Reformed Churchmen

We are Confessional Calvinists and a Prayer Book Church-people. In 2012, we remembered the 350th anniversary of the 1662 Book of Common Prayer; also, we remembered the 450th anniversary of John Jewel's sober, scholarly, and Reformed "An Apology of the Church of England." In 2013, we remembered the publication of the "Heidelberg Catechism" and the influence of Reformed theologians in England, including Heinrich Bullinger's Decades. For 2014: Tyndale's NT translation. For 2015, John Roger, Rowland Taylor and Bishop John Hooper's martyrdom, burned at the stakes. Books of the month. December 2014: Alan Jacob's "Book of Common Prayer" at: January 2015: A.F. Pollard's "Thomas Cranmer and the English Reformation: 1489-1556" at: February 2015: Jaspar Ridley's "Thomas Cranmer" at:

Tuesday, December 9, 2014

9 December 2014 A.D. Interview (Pt.1) with Rev. Dr. Lee Gatiss: Definite Atonement

9 December 2014 A.D. Interview (Pt.1) with Rev. Dr. Lee Gatiss:  Definite Atonement

No author identified (other than Lee Gatiss).  “Interview (Part 1) with Lee Gatiss, Author of FOR US AND FOR OUR SALVATION: 'LIMITED ATONEMENT' IN THE BIBLE, DOCTRINE, HISTORY, AND MINISTRY.”  Books at a Glance. 9 Dec 2014.  Accessed 9 Dec 2014.


An interview (Part 1) with
Lee Gatiss
Author of
For Us and For Our Salvation:
‘Limited Atonement’ in the Bible, Doctrine, History, and Ministry

The Latimer Trust, 2012
129 pp., paperback

For Us and For Our Salvation: ‘Limited Atonement’ in the Bible, Doctrine, History, and Ministry by Lee Gatiss is quite simply one of the most cogent brief treatments of the subject of the extent of the atonement that you will find. It is marked by simplicity and clarity, and it is remarkably well-informed theologically, exegetically, historically, and pastorally. Yes, it is still true that you have not finished your study on this subject until you have read John Owen. And you won't want to miss Jonathan and David Gibson's comprehensive tome on the subject (for which see our interview here and here). And there are others you will want to read also. But you will be hard pressed to find a more helpful introduction to or finer summary treatment of the study than Gatiss gives us in the brief space of just 129 pages. We’re happy to have the author (Director of Church Society and Lecturer in Church History at Wales Evangelical School of Theology) here to talk to us today about his book and his subject.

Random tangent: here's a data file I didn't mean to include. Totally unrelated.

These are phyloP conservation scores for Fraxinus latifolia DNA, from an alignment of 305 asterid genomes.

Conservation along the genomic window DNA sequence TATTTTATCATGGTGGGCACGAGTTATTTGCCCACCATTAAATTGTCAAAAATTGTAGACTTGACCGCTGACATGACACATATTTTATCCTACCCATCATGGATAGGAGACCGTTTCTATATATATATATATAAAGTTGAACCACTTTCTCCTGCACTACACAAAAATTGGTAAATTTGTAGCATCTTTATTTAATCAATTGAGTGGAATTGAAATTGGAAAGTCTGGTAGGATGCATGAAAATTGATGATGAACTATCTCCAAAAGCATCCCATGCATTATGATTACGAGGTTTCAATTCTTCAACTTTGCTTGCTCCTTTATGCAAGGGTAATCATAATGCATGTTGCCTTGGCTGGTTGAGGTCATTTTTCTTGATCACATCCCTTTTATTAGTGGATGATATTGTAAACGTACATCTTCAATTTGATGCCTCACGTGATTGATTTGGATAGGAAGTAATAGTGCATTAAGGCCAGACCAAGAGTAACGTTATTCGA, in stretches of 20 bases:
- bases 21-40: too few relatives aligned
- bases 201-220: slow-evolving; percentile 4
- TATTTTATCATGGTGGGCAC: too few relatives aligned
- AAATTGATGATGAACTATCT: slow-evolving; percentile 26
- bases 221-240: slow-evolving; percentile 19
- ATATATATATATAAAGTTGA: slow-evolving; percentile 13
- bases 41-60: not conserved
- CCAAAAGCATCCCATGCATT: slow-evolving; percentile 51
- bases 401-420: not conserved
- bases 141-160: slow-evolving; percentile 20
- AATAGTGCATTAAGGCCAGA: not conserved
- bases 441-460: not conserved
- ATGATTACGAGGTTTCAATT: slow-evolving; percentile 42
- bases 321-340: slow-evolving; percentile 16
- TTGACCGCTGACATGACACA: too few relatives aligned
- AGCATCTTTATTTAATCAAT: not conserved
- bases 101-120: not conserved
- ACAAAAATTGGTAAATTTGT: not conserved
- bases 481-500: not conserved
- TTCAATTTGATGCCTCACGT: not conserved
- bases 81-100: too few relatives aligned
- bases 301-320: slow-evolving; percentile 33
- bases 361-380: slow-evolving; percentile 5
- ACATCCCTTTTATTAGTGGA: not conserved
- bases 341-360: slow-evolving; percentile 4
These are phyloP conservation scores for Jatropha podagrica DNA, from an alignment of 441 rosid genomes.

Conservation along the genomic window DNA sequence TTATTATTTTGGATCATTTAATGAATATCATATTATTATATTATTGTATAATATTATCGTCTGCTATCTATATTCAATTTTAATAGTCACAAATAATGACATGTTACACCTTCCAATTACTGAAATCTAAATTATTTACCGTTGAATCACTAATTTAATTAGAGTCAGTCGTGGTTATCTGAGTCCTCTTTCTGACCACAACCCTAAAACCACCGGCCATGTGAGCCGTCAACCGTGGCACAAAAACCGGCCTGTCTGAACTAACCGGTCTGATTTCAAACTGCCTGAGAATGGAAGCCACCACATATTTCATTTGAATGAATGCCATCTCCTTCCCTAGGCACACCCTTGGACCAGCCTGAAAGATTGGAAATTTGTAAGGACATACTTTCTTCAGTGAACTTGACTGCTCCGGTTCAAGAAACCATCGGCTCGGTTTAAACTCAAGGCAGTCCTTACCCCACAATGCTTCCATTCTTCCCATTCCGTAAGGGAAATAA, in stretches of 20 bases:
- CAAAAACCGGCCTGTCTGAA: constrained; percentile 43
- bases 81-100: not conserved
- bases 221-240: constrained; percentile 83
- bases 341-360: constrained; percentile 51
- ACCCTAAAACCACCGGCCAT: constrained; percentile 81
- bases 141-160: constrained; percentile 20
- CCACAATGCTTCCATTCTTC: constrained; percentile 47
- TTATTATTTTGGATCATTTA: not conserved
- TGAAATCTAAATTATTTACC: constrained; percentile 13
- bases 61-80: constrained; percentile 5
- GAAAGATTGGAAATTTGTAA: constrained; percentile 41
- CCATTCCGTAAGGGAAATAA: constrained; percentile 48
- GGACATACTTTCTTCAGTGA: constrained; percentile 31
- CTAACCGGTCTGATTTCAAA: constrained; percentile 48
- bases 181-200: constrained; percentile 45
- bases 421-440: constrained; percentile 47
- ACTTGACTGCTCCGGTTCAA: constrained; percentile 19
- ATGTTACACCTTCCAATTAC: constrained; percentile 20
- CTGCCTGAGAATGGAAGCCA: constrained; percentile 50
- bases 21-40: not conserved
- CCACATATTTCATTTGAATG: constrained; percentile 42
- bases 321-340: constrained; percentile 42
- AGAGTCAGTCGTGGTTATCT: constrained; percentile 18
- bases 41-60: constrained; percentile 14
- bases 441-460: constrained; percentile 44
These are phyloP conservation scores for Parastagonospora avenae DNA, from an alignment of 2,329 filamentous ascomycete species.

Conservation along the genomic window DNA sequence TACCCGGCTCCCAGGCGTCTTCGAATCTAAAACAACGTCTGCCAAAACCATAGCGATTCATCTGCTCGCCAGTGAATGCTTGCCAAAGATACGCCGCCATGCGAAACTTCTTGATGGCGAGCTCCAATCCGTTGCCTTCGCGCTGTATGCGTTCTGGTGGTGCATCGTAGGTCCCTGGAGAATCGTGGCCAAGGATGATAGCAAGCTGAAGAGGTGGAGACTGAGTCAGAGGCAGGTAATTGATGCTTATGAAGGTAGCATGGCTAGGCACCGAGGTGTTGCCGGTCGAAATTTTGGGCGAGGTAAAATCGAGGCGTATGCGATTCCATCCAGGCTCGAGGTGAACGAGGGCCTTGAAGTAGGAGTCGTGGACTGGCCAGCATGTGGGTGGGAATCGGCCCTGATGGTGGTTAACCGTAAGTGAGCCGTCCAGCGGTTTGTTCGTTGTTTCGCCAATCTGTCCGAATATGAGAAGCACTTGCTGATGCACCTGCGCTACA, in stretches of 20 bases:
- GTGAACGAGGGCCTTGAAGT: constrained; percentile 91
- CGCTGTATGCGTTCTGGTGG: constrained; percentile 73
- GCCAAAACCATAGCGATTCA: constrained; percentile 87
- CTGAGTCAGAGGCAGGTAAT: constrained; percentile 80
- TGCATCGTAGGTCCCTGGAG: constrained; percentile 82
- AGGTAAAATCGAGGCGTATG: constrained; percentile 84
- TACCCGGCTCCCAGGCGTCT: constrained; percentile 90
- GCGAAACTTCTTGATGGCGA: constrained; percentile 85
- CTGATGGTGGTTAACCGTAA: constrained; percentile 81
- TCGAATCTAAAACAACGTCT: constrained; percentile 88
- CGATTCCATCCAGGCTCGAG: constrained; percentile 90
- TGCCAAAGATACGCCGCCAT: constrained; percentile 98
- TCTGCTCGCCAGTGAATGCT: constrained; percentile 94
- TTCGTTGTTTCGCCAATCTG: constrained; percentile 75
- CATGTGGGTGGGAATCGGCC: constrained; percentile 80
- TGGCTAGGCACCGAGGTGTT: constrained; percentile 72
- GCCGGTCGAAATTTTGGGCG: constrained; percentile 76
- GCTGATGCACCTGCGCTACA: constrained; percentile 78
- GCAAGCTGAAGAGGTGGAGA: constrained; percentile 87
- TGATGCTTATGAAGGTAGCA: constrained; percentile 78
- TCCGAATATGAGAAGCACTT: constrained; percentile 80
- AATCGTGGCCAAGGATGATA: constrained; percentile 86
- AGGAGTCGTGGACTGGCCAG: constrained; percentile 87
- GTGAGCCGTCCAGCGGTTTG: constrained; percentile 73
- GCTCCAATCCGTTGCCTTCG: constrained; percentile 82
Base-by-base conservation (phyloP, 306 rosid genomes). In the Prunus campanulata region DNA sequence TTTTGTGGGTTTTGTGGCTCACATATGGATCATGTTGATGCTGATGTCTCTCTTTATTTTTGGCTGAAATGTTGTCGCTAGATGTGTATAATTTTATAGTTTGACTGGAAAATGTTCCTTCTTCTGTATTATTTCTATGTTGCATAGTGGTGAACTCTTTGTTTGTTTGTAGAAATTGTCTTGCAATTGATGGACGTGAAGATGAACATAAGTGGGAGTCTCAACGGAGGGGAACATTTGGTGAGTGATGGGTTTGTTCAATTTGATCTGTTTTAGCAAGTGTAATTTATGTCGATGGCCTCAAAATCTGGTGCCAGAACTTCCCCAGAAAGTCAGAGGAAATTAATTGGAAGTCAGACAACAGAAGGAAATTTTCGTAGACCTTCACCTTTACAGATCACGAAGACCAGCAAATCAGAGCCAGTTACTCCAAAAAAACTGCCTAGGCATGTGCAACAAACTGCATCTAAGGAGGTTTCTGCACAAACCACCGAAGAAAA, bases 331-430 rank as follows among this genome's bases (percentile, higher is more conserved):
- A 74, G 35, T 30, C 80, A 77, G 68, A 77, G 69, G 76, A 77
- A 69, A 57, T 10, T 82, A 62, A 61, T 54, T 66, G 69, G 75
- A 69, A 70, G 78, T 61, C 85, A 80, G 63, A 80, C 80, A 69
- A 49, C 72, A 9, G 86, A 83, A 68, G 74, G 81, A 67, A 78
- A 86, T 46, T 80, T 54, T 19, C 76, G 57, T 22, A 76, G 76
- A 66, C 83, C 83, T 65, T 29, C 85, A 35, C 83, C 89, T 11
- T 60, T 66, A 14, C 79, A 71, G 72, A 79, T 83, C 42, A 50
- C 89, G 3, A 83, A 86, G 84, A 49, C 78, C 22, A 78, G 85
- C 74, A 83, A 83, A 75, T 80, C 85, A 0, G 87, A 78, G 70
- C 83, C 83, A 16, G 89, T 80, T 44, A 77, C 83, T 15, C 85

Books At a Glance:
Stating and understanding the question rightly is always the most important first step in discussions such as these. And in this discussion in particular, as you mention, considerable confusion has arisen from a misunderstanding of the point at issue. So then, what, precisely, is the point at issue in this question?

The question in essence is, “What did God intend when he sent Christ into the world?” It is about the design of the work of Christ, particularly about the relationship between predestination and the atonement – the eternal plan of salvation and its temporal accomplishment. The question isn’t whether God loves everyone. It isn’t whether what Jesus did is sufficient for all in some way or offered to all, or even whether his death benefits the non-elect somehow. Those things are taught explicitly by many Reformed theologians. It is more focused on the intention, purpose, and will of God in sending Jesus to die. At a Glance:
In what sense is it so, as you point out in your book, that all sides believe in an atonement that is “limited” in some way?

Some people don’t limit the atonement, of course: those who think that everybody is saved in the end. But both Arminians and Reformed theologians impose a limitation of some kind on what Jesus did. The Reformed limit, or focus, the work of the cross by reference to the plan of God: it actually saves a group of people defined by God. Those on the other side say that it was designed to save everyone, but conditionally, if they believe. That is, we decide, not God. A well-known Arminian scholar (Ben Witherington) wrote a few years ago that, “The Reformation inclination to say the atonement is limited was correct, but… it must be human beings in their response to God in Christ, not God through some process of choosing individuals, who limit the atonement.”

Books At a Glance: